The ROI of Digital Layout

In early 2012, Frazier of Lancaster, Calif., became one of the first multistate concrete companies to adopt robotic total station technology for standard layout tasks

In early 2012, Frazier of Lancaster, Calif., became one of the first multistate concrete companies to adopt robotic total station technology for standard layout tasks. “It’s our policy to be progressive—we used laser screeds early on, for example,” explains Vice President of Concrete Mike Prascsak. “We make that part of our presentations and interviews when preparing bids. Now, when we explain that we’re using the same tools as surveyors to set out points, and that we can even reset lost points if needed, contractors are amazed.”

Frazier-digital-layout-2Going robotic wasn’t a casual decision. In fact, since only about 10 percent of concrete subcontractors are using total stations of any kind for layout—as opposed to the use of stringlines, tapes, etc.—Frazier’s leap to a robotic instrument (i.e., one that allows a single operator to control the total station from the prism by radio or Bluetooth) was groundbreaking. “We started by reading a lot of magazine articles, then we attended World of Concrete to actually look at different solutions,” explains Vice President of Operations Lonnie Herrell, who was the first to push for robotic instrumentation at Frazier. “Then we arranged for demonstrations from five companies. Finally, we narrowed our options down to two systems and had both companies do work on actual job sites—we programmed in actual project data, and did layout work with salesman present.”

At the end of this rigorous selection process, Frazier selected the iCON (Intelligent CONstruction) system from Leica Geosystems. The iCON system is a suite of interoperable hardware and software designed to work together smoothly and to simplify construction layout. The major components are the Leica robot 50 robotic total station, controlled by a rodman using a Leica iCON CC61 tablet PC. Both components are ruggedized for construction work, but they are still sensitive, highly sophisticated survey instruments. “We felt they had the right system for our particular requirements,” says Herrell, “and we were also impressed by Leica’s responsiveness and the training arrangements.”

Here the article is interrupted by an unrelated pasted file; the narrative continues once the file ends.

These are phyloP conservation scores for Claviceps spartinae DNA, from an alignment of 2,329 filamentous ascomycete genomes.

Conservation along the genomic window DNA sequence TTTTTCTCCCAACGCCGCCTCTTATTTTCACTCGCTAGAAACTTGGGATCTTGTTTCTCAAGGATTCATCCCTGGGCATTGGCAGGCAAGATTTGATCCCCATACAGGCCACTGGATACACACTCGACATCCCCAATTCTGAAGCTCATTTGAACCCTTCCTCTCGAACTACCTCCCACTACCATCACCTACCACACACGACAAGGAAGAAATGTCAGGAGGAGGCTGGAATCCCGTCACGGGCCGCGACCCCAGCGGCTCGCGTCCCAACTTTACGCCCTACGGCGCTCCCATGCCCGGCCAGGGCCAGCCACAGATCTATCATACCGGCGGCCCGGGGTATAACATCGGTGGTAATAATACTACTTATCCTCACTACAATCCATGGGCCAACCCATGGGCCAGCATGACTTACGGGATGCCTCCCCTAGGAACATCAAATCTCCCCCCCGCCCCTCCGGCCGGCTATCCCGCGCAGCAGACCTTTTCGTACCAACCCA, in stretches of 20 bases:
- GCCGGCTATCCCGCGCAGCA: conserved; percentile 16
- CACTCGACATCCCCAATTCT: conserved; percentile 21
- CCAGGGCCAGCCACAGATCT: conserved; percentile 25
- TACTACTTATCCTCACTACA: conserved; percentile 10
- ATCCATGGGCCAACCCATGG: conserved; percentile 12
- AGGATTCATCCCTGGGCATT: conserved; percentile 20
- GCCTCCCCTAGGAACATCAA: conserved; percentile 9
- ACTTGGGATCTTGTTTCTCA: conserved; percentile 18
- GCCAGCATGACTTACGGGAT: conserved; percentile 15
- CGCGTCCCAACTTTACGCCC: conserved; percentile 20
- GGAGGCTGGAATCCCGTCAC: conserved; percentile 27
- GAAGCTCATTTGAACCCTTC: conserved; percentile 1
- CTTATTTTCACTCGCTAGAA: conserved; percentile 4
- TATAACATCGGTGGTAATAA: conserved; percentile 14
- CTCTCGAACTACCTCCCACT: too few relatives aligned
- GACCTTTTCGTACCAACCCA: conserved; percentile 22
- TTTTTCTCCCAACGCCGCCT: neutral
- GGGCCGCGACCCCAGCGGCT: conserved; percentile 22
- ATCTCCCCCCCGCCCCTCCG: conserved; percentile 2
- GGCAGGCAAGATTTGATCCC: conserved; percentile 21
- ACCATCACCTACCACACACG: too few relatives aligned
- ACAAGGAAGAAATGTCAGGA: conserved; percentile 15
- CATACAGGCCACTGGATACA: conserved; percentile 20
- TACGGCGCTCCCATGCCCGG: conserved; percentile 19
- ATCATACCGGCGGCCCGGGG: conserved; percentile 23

A Clear Return on Investment

Frazier---digital-layout4This way of working offers many advantages, compared to stringlines and tape measures. The most obvious, of course, is the fact that most layout work can be done faster, and with one man, rather than a two-man crew. “On one of our most recent projects, a 30,000 square foot building, we had a total of 1,027 points to set—that includes footing edges, pier locations, bolt locations… everything—and one man, working with the robot, was able to do the work in two days,” says Prascsak. “With our previous methods, that would have taken three days, with a two-man crew. Especially on large buildings, there’s a very clear return on investment.”

Another advantage, and one that’s not so obvious, is the connectivity provided by the tablet PC, which includes a 3G cellular modem. Frazier has one CAD operator, Jason Karpynec, working out of the Lancaster, California office, who can do all the calculations needed on all ongoing projects, and email points as needed for upload into the tablet. He can even respond to requests from the field that need a quick turnaround; “On occasion, we find errors in plans when we do our initial checks in the field,” Prascsak explains. “And when that happens, we can call Jason and, usually within an hour, he can do the calcs and send us the points we need.”